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No matter what the Supreme Court rules on the federal law mandating universal coverage, here is what virtually all of the HealthPartners employees will have to start doing differently:
At HealthPartners, health care reform has been underway since well before a young senator from Illinois began his run for president.HealthPartners in Bloomington enjoys a structural advantage that sets it apart. It has a medical care side of doctors, clinics and hospitals -- and a health plan side, too. In other words, it offers health coverage and delivers care with an eye on keeping costs in check. That's what the Affordable Care Act of 2010, whether you agree with it or not, was written to do.
HealthPartners' structure wasn't always that much help in the market, as historically one of the main functions of a health plan is to beat down prices for the services a clinic or hospital provides. Hard to pound yourself. But along comes the federal health law, and it was clear to most observers in the Twin Cities that HealthPartners was well-positioned for changes coming to the market.
Health care reform efforts share the common goals of increasing access and reducing the rate of cost growth. At the national level, most of the debate has been about access and coverage. The core argument before the Supreme Court, which is expected to rule this week, is about an individual mandate to carry insurance. There has been relatively little talk at all about cost and payment structures -- critical elements in the federal law or any reform initiative.
Ongoing work to slow growth in the "total cost of care" is what dominated my interview last week with HealthPartners CEO Mary Brainerd. She said HealthPartners is "absolutely" working within with the concepts outlined in the reform law that will pay providers for health and wellness rather than paying for more medical procedures.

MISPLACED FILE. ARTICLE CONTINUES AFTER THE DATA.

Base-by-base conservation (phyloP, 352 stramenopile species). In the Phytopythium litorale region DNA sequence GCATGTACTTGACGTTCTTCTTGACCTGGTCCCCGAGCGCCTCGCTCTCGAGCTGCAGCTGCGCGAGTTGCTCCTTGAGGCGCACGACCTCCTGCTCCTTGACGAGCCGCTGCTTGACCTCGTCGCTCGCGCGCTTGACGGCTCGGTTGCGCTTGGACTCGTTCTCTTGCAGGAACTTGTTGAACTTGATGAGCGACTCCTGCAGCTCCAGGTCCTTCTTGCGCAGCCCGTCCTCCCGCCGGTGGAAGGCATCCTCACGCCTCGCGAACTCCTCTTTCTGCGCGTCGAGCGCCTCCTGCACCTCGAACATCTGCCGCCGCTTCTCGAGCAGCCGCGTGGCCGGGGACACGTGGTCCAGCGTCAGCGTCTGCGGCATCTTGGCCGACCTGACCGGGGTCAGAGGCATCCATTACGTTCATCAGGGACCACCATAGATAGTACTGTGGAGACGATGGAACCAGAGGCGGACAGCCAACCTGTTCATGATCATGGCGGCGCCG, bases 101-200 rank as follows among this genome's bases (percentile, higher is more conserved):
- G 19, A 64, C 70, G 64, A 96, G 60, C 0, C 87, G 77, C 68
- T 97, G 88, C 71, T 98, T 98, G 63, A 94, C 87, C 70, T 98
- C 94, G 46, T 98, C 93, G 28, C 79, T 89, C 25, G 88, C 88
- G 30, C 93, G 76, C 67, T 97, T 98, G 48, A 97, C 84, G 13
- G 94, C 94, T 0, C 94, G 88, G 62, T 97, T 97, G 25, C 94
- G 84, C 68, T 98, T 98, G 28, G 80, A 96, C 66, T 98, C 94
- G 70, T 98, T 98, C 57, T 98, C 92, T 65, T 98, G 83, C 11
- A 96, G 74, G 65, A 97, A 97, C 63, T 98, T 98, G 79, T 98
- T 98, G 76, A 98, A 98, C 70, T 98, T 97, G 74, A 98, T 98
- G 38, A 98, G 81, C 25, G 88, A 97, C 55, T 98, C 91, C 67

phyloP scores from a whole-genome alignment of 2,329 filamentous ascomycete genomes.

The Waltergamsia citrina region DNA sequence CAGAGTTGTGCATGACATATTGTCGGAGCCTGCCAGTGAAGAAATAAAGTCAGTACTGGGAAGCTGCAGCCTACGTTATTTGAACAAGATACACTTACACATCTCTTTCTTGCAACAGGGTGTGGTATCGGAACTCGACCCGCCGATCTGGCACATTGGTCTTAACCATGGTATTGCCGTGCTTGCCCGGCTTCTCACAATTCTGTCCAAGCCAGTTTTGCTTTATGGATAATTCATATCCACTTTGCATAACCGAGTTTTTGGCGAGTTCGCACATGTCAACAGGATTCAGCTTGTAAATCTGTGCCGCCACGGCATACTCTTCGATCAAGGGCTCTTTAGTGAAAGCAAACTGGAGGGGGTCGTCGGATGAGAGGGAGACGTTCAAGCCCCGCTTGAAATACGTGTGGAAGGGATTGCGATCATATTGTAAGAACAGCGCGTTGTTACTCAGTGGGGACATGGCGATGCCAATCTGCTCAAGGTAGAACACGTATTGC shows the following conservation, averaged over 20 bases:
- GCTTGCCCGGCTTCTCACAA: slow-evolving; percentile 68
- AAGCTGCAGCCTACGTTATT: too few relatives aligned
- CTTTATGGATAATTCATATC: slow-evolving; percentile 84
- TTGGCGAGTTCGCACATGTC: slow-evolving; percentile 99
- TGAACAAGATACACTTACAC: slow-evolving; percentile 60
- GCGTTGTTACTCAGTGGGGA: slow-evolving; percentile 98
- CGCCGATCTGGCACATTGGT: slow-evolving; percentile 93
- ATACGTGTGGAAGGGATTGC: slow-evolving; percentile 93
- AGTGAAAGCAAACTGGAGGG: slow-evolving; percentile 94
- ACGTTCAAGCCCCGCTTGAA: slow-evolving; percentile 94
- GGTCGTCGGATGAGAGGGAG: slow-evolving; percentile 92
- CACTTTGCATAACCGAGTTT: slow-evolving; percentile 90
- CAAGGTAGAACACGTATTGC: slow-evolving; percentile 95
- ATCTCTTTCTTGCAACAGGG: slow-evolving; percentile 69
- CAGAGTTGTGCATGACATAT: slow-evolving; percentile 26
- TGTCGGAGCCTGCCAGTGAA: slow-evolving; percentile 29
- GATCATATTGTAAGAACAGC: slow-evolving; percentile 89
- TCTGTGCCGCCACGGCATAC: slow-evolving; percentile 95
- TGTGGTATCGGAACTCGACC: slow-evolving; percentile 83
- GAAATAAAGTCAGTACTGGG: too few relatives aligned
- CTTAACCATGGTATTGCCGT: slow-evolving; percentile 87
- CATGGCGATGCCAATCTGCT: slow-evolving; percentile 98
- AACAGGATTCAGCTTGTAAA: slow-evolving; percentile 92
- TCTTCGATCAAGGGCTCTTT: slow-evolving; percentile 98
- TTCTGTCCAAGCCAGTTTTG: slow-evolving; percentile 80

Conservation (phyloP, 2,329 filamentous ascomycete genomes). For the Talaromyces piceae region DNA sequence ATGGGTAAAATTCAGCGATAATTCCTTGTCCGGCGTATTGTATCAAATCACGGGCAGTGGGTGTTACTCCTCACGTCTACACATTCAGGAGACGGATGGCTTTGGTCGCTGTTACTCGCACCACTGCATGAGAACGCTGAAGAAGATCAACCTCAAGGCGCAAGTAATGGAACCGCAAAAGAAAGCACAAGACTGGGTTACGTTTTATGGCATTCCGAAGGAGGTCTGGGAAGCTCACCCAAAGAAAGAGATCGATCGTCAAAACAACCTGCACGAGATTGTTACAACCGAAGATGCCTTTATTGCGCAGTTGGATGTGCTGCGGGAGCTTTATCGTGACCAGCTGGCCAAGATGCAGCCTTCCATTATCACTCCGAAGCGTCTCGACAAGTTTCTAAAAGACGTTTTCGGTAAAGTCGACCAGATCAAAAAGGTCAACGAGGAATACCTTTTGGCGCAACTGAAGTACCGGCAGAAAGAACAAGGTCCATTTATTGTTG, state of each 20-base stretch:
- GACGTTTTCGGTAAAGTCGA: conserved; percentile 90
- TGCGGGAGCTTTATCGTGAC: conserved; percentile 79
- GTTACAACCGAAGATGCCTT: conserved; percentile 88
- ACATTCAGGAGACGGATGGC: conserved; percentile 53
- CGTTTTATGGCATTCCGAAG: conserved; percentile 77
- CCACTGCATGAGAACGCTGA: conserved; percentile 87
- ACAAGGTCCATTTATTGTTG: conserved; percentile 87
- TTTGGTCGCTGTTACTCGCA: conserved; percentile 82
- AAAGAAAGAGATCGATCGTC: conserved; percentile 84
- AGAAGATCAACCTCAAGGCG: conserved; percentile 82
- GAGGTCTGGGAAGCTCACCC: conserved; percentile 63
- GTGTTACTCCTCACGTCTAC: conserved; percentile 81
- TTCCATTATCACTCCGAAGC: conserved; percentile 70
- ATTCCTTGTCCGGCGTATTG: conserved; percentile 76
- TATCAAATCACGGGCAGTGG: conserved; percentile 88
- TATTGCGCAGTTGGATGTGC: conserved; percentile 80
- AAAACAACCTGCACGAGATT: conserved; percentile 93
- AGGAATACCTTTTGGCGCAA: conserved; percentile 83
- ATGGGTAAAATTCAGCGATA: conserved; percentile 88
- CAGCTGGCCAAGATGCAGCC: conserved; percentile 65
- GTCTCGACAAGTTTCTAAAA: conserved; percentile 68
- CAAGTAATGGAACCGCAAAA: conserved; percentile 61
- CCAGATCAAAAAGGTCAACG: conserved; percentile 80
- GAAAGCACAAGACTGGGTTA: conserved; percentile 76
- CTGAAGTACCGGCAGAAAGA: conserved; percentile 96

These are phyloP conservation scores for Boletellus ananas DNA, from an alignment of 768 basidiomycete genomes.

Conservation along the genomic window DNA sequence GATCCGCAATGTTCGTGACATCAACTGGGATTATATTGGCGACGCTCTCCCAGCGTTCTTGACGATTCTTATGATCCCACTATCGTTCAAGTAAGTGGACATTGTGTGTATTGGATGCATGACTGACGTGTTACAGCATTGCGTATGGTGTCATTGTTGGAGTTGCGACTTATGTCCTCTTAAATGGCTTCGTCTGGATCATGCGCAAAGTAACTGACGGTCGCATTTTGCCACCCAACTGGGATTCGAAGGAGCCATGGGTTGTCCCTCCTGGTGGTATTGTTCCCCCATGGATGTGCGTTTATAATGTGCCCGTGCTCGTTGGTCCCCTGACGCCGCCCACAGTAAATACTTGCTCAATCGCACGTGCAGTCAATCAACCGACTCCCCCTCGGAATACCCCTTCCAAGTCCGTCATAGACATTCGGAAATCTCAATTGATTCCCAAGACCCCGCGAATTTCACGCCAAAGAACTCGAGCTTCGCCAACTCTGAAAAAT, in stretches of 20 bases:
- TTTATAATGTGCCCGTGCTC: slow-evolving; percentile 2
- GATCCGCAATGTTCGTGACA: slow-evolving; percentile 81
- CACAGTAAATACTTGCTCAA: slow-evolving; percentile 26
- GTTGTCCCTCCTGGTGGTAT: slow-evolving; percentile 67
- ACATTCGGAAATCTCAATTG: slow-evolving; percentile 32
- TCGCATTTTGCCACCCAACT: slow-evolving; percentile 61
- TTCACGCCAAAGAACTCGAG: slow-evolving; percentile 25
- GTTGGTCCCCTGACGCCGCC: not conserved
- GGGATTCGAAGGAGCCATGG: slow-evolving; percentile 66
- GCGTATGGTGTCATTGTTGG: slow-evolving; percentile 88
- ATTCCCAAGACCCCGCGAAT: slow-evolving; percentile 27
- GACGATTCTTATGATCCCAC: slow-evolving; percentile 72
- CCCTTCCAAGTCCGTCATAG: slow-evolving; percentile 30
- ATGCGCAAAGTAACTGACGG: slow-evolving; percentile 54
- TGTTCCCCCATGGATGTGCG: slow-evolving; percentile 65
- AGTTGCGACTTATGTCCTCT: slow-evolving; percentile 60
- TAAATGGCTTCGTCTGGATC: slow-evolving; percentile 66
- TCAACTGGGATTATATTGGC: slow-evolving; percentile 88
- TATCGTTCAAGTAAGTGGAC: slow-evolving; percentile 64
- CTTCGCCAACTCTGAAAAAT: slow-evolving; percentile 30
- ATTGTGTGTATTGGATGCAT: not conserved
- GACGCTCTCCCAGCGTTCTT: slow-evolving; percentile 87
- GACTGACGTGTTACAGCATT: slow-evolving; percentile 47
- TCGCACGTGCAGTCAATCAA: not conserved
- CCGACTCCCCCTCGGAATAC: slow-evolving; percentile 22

In a nutshell, the Affordable Care Act authorized the Centers for Medicare & Medicaid Services to allow a hospital or clinic system to completely take over all of the health care needs of a minimum of 5,000 Medicare beneficiaries for at least three years. And then be held accountable financially for results.
That program is, as of today, only about Medicare beneficiaries, but the concept is clearly on its way to the Minnesota commercial market. HealthPartners is perfectly OK with being held accountable for the overall health of 5,000 folks, and the costs incurred to keep them healthy. So are Park Nicollet, Fairview Health Services, Essentia Health of Duluth, and Allina Health, which are all among the health care providers that are developing this accountable care model.
HealthPartners has an advantage because it is integrated in a way that none of those other systems are. If a provider like Fairview wants to be accountable for a population, it will have to figure out how to enroll those people, keep track of them, underwrite the group for anticipated claims, and so on. HealthPartners already does that in-house.